It’s a question we get a lot here at Sparx Hockey – “I have coated steel, is there anything I need to do different when I sharpen it?” To answer all your question about coated steel, we turned to former professional hockey equipment manager and current Sparx Hockey Tech Supervisor Mike Blomgren to give us the scoop. Mike lets you know that there are some importance differences in sharpening coated steel, especially when you get to de-burring process.Read More
At Sparx Hockey we are passionate about the game of hockey and whenever we come across interesting articles or important topics about the sport, we want to make sure we share this information with you, our loyal customers.Read More
Setting the correct grinding ring height is a crucial step in ensuring your Sparx Sharpener delivers the best possible sharpening results. We often receive questions from customers asking why their sharpener is making a strange noise, or wondering why their machine suddenly shut down. More often than not, the answer to these common questions is very simple – the grinding ring height is not set correctly.
As a built-in feature to protect the machine, if the grinding ring is set too high, it will make contact with the steel, shut down and flash error code 3-5-10, “Grinding Ring Overcurrent.” If you experience this code, simply cancel out of the error code and reset your grinding ring height as outlined below.
If your ring is set too high, you will also sometimes hear a louder-than-typical noise when the ring first makes contact with the steel, followed by a quick stutter as the grinding ring starts to move downs the steel. If you experience this scenario, immediately cancel the cycle and ensure your grinding wheel is set correctly. If your ring is set to low, you will not experience an error code or a difference in sound, but you will not be sharpening the full length of your blade.
To ensure your grinding ring is set to the appropriate height, follow these simple steps. It is important to know that the contact point does not have to be pin-point accurate – as long as the grinding ring is making contact with the steel within the suggested contact zone, the ring is set correctly. It is also important to point out that while the machine works with the skate toe facing either direction, we recommend placing the skate in the machine with toe facing right.
In determining the correct contact point zone, envision the toe of the skate and the blade creating a square, 90° angle as shown below:
Once you envision the toe of the skate and blade creating a 90° angle, you simply want to cut that angle in half and make sure that the wheel is making contact with the blade at approximately the 45° angle point as shown below.
Everyone knows you need to get your skates sharpened, but other than making sure the blades are sharp, do you really know what makes a good – or bad – skate sharpening? Sure, we all know when we have a bad sharpening because it just doesn’t feel right, but what are we feeling and why does a good sharpening feel “just right?” In this article, we will examine the key components that make up a perfect skate sharpening.Read More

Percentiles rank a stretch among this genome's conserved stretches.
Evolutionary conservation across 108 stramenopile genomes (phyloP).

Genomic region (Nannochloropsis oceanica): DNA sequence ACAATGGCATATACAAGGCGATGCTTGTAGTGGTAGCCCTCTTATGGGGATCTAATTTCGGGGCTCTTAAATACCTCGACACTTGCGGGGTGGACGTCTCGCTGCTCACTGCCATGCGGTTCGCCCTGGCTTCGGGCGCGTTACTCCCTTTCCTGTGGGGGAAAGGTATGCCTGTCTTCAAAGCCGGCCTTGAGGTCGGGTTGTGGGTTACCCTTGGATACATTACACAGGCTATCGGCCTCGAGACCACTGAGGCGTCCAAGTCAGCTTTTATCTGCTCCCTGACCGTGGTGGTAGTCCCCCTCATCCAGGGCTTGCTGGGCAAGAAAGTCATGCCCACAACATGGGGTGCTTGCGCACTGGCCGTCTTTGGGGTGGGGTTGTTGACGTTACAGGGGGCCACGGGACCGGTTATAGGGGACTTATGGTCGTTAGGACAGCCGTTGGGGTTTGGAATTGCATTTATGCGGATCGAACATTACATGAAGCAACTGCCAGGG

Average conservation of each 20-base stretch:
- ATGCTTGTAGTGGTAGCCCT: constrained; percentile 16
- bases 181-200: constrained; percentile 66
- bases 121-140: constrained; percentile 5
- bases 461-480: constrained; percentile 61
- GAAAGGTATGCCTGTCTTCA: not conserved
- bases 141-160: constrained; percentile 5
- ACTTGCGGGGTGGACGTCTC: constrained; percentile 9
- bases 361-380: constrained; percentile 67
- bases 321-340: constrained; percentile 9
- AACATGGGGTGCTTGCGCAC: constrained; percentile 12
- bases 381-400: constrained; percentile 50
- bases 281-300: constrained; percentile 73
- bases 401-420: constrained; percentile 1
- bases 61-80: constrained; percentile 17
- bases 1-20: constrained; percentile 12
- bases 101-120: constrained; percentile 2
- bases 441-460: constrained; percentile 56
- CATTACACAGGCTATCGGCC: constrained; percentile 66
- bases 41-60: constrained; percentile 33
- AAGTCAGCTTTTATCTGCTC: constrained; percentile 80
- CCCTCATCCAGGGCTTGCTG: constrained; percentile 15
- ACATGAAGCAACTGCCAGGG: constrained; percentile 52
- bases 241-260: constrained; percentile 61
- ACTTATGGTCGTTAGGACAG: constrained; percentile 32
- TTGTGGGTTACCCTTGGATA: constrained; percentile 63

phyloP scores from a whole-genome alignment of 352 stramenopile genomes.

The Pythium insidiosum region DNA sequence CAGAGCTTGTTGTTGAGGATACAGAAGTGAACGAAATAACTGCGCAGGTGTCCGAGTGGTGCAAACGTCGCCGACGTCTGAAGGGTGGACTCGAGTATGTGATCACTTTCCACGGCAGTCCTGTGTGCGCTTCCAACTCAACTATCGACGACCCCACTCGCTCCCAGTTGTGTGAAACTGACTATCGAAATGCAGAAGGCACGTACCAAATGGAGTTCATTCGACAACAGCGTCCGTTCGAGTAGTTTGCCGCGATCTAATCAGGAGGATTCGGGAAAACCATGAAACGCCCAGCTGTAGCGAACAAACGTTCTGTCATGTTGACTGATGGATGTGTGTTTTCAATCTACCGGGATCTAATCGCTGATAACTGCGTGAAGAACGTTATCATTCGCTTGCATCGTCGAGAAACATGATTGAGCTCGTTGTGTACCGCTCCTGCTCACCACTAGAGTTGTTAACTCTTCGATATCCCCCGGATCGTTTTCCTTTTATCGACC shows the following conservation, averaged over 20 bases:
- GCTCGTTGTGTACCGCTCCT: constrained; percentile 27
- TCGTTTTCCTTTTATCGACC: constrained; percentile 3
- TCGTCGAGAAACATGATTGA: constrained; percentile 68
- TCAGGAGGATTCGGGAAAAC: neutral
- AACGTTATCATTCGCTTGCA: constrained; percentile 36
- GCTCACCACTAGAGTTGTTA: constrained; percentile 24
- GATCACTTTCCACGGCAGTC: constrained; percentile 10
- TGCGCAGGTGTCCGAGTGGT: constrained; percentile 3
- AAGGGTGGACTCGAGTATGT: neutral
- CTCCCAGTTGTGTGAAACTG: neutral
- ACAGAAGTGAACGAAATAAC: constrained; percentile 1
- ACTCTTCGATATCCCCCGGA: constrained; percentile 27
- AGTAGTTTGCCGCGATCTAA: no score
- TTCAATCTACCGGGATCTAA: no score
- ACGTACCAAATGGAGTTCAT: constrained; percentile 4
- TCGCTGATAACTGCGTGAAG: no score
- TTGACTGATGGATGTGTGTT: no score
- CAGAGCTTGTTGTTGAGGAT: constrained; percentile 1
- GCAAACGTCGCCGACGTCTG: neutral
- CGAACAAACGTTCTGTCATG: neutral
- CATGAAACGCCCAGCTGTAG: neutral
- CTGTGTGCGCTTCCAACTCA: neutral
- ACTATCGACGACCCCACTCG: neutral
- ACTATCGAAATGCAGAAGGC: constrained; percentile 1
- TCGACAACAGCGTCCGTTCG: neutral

You may have gone into your local hockey shop to get your skates sharpened, and the guy behind the counter asks, "What hollow do you want?" You start to panic and have no idea what he is talking about, so you quickly blurt out, "The regular."
It's a very common answer to an important question, but its not the correct answer. Choosing the correct hollow is an important decision in the skate sharpening process and far too often, people do not fully understand how the wrong hollow can dramatically impact your on-ice performance. To fully get the benefits of a perfect skate sharpening you must first understand the concept of Radius of Hollow or RoH. Radius is the distance from the center of a circle to its outer edge (a measurement) and Hollow is a cut or depression in something. In the case of skate sharpening, it’s the concave groove that is ground into the bottom of the skating surface. So when someone asks about Radius of Hollow, or simply "Hollow" they are referring to the depth of the cut ground into the bottom of our blade.Read More
For developing hockey players, attending hockey schools, camps and clinics over the summer has become an expected part the lifestyle. From defensemen camps to summer leagues, finding just the right one for you or your hockey player could be a full-time job.Read More
You put on your skate, stand up and start heading out of of the locker room.
Every step you take sounds as if your skate steel is going to fly out of your blade holder. More often than not, your steel is secure, it is just loose inside the holder. A great hack to fix this annoying problem comes from some of the game's best equipment managers in Dana Heinze of the Pittsburgh Penguins and John Sokoloski of Boston University.Read More
It is a question we get all the time here at Sparx Hockey - "Help! My edge checker keeps showing that my edges are not even...what am I doing wrong? is there something wrong with my Sparx machine?"Read More
The NHL season is back and More than 25 NHL teams are now using Sparx to sharpen the skates of the best players in the world. Hear directly from some of these top NHL players, including Matt Grzlecyk, Matt Cullen, Tanner Pearson and Thomas Vanek, on how Sparx Hockey is changing the game with professional-level skate sharpening done right at home.Read More
We recently attended the Sports Consulting Group's preseason camp in Minnesota and had the chance to catch up with some top NHL players and prospects. Sports Consulting Group is one of top hockey agencies in the world representing several of the game's best players including Thomas Vanek and Ryan Callahan. Check out the video to see how we made sure all of these elite players had the best possible edges with a fresh Sparx skate sharpening!Read More